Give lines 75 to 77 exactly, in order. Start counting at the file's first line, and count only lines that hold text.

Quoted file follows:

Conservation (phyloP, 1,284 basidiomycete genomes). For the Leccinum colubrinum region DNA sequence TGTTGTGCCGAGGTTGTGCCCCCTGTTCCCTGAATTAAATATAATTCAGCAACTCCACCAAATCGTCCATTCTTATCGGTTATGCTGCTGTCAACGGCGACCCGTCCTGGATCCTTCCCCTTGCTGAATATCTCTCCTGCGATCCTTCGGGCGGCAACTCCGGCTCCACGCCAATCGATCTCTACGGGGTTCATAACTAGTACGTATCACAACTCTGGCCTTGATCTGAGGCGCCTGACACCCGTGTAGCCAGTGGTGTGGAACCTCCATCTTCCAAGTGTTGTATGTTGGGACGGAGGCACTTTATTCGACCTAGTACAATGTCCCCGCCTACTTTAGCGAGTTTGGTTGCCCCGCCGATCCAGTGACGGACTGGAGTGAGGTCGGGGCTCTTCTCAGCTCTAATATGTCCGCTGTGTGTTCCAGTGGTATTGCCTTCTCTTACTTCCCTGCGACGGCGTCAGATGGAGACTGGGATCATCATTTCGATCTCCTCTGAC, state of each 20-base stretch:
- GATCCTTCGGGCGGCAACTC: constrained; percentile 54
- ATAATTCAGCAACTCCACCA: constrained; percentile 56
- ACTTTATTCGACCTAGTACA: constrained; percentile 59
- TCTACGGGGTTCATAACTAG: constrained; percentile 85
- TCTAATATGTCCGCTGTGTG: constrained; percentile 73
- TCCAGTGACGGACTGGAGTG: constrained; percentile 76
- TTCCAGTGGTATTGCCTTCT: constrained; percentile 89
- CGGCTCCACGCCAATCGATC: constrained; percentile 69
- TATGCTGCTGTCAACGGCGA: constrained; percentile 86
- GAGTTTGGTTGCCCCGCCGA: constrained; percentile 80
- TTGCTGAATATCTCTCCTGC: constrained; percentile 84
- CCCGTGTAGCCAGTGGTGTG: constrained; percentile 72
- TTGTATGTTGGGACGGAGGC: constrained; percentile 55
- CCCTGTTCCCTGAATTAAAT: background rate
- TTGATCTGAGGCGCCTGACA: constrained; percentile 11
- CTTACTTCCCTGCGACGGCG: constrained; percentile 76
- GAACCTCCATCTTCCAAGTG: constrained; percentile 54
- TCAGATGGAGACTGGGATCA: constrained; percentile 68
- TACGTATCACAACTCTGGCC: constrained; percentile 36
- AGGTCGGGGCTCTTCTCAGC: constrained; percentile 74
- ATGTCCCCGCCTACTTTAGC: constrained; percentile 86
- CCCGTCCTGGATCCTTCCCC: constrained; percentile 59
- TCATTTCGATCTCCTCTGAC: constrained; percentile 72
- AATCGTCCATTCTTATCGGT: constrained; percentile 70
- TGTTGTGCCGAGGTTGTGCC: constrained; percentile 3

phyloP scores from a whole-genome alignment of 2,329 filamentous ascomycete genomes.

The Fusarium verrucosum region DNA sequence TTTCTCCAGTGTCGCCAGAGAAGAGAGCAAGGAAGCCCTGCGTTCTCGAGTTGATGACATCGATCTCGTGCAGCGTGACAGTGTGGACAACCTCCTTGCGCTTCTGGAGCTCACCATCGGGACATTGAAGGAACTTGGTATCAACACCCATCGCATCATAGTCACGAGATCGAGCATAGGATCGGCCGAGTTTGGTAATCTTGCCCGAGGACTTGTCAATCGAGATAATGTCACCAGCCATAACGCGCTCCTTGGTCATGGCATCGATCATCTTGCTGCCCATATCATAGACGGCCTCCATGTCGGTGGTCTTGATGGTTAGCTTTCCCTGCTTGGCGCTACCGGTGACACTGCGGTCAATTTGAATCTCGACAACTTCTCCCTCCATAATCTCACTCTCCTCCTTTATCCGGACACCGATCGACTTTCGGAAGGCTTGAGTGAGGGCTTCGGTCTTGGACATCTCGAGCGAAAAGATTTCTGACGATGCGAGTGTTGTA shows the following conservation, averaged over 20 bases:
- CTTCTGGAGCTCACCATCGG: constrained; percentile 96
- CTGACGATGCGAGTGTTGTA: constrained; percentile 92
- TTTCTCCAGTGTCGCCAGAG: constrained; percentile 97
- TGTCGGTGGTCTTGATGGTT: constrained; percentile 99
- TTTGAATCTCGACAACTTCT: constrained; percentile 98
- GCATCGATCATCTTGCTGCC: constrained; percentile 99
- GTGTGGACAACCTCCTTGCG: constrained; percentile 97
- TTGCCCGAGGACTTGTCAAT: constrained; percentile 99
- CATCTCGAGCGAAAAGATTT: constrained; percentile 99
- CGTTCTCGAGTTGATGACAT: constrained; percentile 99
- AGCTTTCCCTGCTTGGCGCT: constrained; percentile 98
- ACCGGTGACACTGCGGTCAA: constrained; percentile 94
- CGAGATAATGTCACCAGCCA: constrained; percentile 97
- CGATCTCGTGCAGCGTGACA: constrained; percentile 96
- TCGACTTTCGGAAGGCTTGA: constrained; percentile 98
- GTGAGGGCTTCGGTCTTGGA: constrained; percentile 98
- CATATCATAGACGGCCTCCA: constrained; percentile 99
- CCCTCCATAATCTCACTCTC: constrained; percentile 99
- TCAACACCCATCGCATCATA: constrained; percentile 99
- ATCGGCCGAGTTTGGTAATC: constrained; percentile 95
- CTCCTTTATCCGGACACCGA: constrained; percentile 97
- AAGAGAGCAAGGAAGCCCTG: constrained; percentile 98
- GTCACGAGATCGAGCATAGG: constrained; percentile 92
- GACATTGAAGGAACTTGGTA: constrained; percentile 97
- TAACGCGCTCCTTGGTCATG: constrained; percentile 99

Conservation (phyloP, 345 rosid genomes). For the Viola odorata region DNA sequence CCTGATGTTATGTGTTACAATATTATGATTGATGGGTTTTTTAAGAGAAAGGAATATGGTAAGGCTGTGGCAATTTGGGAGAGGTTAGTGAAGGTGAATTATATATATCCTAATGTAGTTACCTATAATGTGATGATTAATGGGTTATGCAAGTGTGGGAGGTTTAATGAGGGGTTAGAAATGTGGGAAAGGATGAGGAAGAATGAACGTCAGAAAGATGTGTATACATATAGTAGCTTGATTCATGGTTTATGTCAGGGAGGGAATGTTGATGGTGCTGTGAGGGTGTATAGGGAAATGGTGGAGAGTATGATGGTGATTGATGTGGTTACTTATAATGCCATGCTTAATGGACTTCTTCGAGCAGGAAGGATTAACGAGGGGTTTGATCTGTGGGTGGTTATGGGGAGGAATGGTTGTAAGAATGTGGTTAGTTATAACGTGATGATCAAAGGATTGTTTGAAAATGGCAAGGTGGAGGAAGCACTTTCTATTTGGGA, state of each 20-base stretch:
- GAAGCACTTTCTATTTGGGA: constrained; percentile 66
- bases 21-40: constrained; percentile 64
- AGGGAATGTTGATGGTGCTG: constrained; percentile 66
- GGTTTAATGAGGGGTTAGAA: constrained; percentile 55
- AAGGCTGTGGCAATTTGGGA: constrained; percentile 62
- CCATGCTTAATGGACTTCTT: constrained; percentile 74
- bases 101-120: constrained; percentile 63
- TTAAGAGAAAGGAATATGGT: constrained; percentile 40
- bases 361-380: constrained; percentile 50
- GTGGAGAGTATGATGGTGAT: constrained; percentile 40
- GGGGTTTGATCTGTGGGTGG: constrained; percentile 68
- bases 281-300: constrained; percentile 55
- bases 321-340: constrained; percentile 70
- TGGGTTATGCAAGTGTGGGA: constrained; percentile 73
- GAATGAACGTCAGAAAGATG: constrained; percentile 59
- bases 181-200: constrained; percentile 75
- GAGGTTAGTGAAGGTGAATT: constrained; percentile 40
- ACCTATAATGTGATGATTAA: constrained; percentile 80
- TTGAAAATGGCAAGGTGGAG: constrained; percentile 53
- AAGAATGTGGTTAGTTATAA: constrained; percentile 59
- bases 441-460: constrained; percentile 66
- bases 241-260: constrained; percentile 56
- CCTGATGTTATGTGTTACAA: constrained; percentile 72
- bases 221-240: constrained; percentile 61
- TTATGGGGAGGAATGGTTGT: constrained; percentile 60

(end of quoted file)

- bases 441-460: constrained; percentile 66
- bases 241-260: constrained; percentile 56
- CCTGATGTTATGTGTTACAA: constrained; percentile 72